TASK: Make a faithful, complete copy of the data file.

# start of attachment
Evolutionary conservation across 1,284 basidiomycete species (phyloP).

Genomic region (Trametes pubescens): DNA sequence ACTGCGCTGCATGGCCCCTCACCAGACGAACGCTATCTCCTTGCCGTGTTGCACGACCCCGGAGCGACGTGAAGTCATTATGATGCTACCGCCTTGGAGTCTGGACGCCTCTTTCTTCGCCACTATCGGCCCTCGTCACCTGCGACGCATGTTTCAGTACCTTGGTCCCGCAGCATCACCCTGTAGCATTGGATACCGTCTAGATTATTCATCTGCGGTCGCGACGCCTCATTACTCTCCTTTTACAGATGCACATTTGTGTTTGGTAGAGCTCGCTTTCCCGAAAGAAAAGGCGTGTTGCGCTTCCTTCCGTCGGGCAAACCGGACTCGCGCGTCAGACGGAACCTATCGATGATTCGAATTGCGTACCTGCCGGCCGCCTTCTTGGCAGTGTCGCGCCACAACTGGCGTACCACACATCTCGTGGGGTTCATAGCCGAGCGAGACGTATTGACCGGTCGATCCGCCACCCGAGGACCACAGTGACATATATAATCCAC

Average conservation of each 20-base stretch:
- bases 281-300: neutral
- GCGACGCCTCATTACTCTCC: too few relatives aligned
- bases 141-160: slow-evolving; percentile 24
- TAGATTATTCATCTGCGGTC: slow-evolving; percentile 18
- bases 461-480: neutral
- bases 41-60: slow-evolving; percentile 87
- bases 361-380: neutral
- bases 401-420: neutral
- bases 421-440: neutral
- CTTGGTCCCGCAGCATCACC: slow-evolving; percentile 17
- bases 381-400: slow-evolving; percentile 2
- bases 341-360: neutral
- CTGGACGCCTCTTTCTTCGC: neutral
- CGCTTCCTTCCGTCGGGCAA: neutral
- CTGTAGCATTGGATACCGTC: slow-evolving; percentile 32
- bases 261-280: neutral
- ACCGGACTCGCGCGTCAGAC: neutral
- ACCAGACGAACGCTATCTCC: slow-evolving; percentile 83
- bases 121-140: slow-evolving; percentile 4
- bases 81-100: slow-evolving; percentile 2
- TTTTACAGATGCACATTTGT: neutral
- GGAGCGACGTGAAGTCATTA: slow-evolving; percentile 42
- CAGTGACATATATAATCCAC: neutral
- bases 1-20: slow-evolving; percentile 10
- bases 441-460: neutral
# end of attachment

Evolutionary conservation across 1,284 basidiomycete species (phyloP).

Genomic region (Trametes pubescens): DNA sequence ACTGCGCTGCATGGCCCCTCACCAGACGAACGCTATCTCCTTGCCGTGTTGCACGACCCCGGAGCGACGTGAAGTCATTATGATGCTACCGCCTTGGAGTCTGGACGCCTCTTTCTTCGCCACTATCGGCCCTCGTCACCTGCGACGCATGTTTCAGTACCTTGGTCCCGCAGCATCACCCTGTAGCATTGGATACCGTCTAGATTATTCATCTGCGGTCGCGACGCCTCATTACTCTCCTTTTACAGATGCACATTTGTGTTTGGTAGAGCTCGCTTTCCCGAAAGAAAAGGCGTGTTGCGCTTCCTTCCGTCGGGCAAACCGGACTCGCGCGTCAGACGGAACCTATCGATGATTCGAATTGCGTACCTGCCGGCCGCCTTCTTGGCAGTGTCGCGCCACAACTGGCGTACCACACATCTCGTGGGGTTCATAGCCGAGCGAGACGTATTGACCGGTCGATCCGCCACCCGAGGACCACAGTGACATATATAATCCAC

Average conservation of each 20-base stretch:
- bases 281-300: neutral
- GCGACGCCTCATTACTCTCC: too few relatives aligned
- bases 141-160: slow-evolving; percentile 24
- TAGATTATTCATCTGCGGTC: slow-evolving; percentile 18
- bases 461-480: neutral
- bases 41-60: slow-evolving; percentile 87
- bases 361-380: neutral
- bases 401-420: neutral
- bases 421-440: neutral
- CTTGGTCCCGCAGCATCACC: slow-evolving; percentile 17
- bases 381-400: slow-evolving; percentile 2
- bases 341-360: neutral
- CTGGACGCCTCTTTCTTCGC: neutral
- CGCTTCCTTCCGTCGGGCAA: neutral
- CTGTAGCATTGGATACCGTC: slow-evolving; percentile 32
- bases 261-280: neutral
- ACCGGACTCGCGCGTCAGAC: neutral
- ACCAGACGAACGCTATCTCC: slow-evolving; percentile 83
- bases 121-140: slow-evolving; percentile 4
- bases 81-100: slow-evolving; percentile 2
- TTTTACAGATGCACATTTGT: neutral
- GGAGCGACGTGAAGTCATTA: slow-evolving; percentile 42
- CAGTGACATATATAATCCAC: neutral
- bases 1-20: slow-evolving; percentile 10
- bases 441-460: neutral